> Later told a friend about the incident. He stared at me
> blankly; and did not get the joke. Probably has not to
> this day, as I never explained it to him.


I don't speak French, but I assume it's similar to "What's the
difference between ignorance and apathy?", "I don't know, and I don't
care."
 
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Chris H
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      04-06-2011
In message <(E-Mail Removed)-september.org>,
Mark Storkamp <(E-Mail Removed)> writes
>In article <(E-Mail Removed)>,
> Michael Press <(E-Mail Removed)> wrote:
>
>> In article
>> <(E-Mail Removed)>,
>> "Kleuskes & Moos" <(E-Mail Removed)> wrote:
>>
>> > On Mar 29, 9:14*pm, Walter Banks <(E-Mail Removed)> wrote:
>> > > Chris H wrote:
>> > >
>> > > > egroups.com>, bert <(E-Mail Removed)> writes
>> > >
>> > > > >That would make C a better language for commercial purposes,
>> > > > >wouldn't it? *When I worked as a programmer, the management
>> > > > >attitude was that they didn't want clever code; they wanted
>> > > > >code that other staff could maintain and develop as easily
>> > > > >as its author, especially after he had gone. *On that basis,
>> > > > >the lowest-IQ language would be the best of all!
>> > >
>> > > > I couldn't agree more!
>> > >
>> > > > Clever code is usually an oxymoron.
>> > >
>> > > > BTW That is why English is the most common language on the planet as a
>> > > > second language. It is easier to teach basic English that can be
>> > > > understood than any other language.
>> > >
>> > > English idioms are very difficult for non native english speaking
>> > > people to master. English idiom dictionaries in Japan are as common
>> > > as English Japanese dictionaries
>> >
>> > Idiom in any language is hard to master and it's usually best to stay
>> > away from it as much as possible, unless you're quite sure of tge
>> > meaning and the implications of the idiom used.

>>
>> Well before google search a bunch of us were at dinner
>> and something I had wondered about came to mind, so I
>> decided to ask a USA born, native English speaker who
>> had a certificate attesting to a completion of a course
>> in French studies from Université Paris-Sorbonne
>> (before they reorganized it all) . "Scarlet," I asked,
>> "what does `je ne sais quoi' mean?" Immediately she
>> said "I don't know what." My jaw dropped, Scarlet
>> stared at me with an amused expression, and then the
>> penny dropped.
>>
>> Later told a friend about the incident. He stared at me
>> blankly; and did not get the joke. Probably has not to
>> this day, as I never explained it to him.

>
>I don't speak French, but I assume it's similar to "What's the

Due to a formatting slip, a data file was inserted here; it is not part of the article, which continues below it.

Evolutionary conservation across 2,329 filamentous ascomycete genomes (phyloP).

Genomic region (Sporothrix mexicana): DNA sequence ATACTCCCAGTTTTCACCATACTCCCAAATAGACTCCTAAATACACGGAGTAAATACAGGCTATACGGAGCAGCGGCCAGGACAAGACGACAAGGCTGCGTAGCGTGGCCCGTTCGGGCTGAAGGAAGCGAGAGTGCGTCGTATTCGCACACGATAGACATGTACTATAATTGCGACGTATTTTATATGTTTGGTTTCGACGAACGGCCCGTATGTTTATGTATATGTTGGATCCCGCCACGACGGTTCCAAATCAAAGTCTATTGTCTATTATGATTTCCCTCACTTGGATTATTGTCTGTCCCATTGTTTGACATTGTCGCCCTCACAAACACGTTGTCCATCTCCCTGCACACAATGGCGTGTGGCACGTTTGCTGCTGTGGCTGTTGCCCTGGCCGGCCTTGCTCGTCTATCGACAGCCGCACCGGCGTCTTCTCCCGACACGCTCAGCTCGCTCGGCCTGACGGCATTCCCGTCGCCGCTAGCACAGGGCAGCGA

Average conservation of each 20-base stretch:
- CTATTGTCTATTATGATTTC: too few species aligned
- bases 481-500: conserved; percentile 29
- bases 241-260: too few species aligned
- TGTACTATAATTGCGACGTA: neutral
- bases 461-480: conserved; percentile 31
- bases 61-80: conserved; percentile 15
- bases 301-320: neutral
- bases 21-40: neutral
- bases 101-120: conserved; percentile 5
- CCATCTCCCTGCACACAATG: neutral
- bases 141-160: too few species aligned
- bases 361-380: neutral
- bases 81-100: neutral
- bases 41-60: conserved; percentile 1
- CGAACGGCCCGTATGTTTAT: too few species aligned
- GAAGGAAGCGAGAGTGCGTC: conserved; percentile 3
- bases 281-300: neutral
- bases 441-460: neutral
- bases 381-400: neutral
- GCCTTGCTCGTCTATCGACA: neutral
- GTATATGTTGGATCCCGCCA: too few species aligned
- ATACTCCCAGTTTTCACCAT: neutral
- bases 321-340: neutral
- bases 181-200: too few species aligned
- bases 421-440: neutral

>difference between ignorance and apathy?", "I don't know, and I don't
>care."


No it is something indescribable or undeniable

eg "He has a certain je ne sais quoi" means he has that indefinable
quality that set him apart. Eg James Bond has je ne sais quoi'


--
\/\/\/\/\/\/\/\/\/\/\/\/\/\/\/\/\/\/\/\/\/\/\/\/\
\/\/\/\/\ Chris Hills Staffs England /\/\/\/\/
\/\/\/\/\/\/\/\/\/\/\/\/\/\/\/\/\/\/\/\/\/\/\/\/\/\/



 
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Willem
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      04-06-2011
Chris H wrote:
) In message <(E-Mail Removed)-september.org>,
) Mark Storkamp <(E-Mail Removed)> writes
)>In article <(E-Mail Removed)>,
)> Michael Press <(E-Mail Removed)> wrote:
)>> Well before google search a bunch of us were at dinner
)>> and something I had wondered about came to mind, so I
)>> decided to ask a USA born, native English speaker who
)>> had a certificate attesting to a completion of a course
)>> in French studies from Universit?? Paris-Sorbonne
)>> (before they reorganized it all) . "Scarlet," I asked,
)>> "what does `je ne sais quoi' mean?" Immediately she
)>> said "I don't know what." My jaw dropped, Scarlet
)>> stared at me with an amused expression, and then the
)>> penny dropped.
)>>
)>> Later told a friend about the incident. He stared at me
)>> blankly; and did not get the joke. Probably has not to
)>> this day, as I never explained it to him.
)>
)>I don't speak French, but I assume it's similar to "What's the
)>difference between ignorance and apathy?", "I don't know, and I don't
)>care."
)
) No it is something indescribable or undeniable
)
) eg "He has a certain je ne sais quoi" means he has that indefinable
) quality that set him apart. Eg James Bond has je ne sais quoi'

I think you missed the point, he wasn't talking about the phrase itself.

Chris was referring to the analogy between the two jokes: Both of them
have an actual answer, but the answer sounds as if the answerer is not
actually answering the question.


SaSW, Willem
--
Disclaimer: I am in no way responsible for any of the statements
made in the above text. For all I know I might be
drugged or something..
No I'm not paranoid. You all think I'm paranoid, don't you !
#EOT
 
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Dr Nick
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      04-06-2011
Michael Press <(E-Mail Removed)> writes:

> Well before google search a bunch of us were at dinner
> and something I had wondered about came to mind, so I
> decided to ask a USA born, native English speaker who
> had a certificate attesting to a completion of a course
> in French studies from Université Paris-Sorbonne
> (before they reorganized it all) . "Scarlet," I asked,
> "what does `je ne sais quoi' mean?" Immediately she
> said "I don't know what." My jaw dropped, Scarlet
> stared at me with an amused expression, and then the
> penny dropped.


A conversation as follows took place last night:
She: "What games do we have on the boat"
Me:" Sorry..."
She: "What games to we have on the boat"
Me:" Sorry..."
She... as we both realised what had happened and kept repeating the
endless conversation. You get what entertainment you can round here.
--
Online waterways route planner | http://canalplan.eu
Plan trips, see photos, check facilities | http://canalplan.org.uk